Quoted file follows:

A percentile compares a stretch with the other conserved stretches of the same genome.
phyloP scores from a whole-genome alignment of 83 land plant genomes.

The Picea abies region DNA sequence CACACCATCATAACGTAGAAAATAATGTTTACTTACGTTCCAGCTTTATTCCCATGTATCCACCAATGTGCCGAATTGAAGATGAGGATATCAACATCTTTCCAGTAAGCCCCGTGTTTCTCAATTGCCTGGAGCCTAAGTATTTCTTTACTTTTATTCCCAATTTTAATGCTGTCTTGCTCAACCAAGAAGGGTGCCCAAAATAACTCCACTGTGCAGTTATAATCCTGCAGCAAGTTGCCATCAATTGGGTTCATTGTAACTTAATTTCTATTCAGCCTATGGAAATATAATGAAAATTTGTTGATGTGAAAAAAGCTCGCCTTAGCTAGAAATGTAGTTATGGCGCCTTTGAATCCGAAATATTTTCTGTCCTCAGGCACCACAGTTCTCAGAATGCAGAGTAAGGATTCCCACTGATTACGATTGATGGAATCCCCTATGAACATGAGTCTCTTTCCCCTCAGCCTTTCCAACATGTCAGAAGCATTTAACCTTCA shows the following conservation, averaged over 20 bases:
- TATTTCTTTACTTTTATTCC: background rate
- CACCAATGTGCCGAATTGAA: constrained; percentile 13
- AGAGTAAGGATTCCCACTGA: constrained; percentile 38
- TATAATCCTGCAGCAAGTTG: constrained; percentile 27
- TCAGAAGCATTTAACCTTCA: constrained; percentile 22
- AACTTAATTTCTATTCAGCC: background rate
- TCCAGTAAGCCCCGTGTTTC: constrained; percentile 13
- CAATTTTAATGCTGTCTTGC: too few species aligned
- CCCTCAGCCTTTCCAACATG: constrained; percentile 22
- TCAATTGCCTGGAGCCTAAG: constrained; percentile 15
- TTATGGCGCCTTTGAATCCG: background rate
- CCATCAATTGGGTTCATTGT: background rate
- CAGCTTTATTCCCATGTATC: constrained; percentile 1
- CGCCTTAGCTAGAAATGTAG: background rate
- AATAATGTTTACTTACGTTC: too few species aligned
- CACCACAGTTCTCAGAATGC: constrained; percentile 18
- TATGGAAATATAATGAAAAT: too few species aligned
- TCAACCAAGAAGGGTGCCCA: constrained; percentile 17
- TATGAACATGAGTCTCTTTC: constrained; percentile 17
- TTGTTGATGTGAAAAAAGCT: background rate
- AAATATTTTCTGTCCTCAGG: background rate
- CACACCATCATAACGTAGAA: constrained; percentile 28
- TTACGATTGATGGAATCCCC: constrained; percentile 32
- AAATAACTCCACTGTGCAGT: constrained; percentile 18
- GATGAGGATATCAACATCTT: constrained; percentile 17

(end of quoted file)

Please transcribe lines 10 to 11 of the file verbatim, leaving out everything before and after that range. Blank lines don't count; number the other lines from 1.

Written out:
- TCCAGTAAGCCCCGTGTTTC: constrained; percentile 13
- CAATTTTAATGCTGTCTTGC: too few species aligned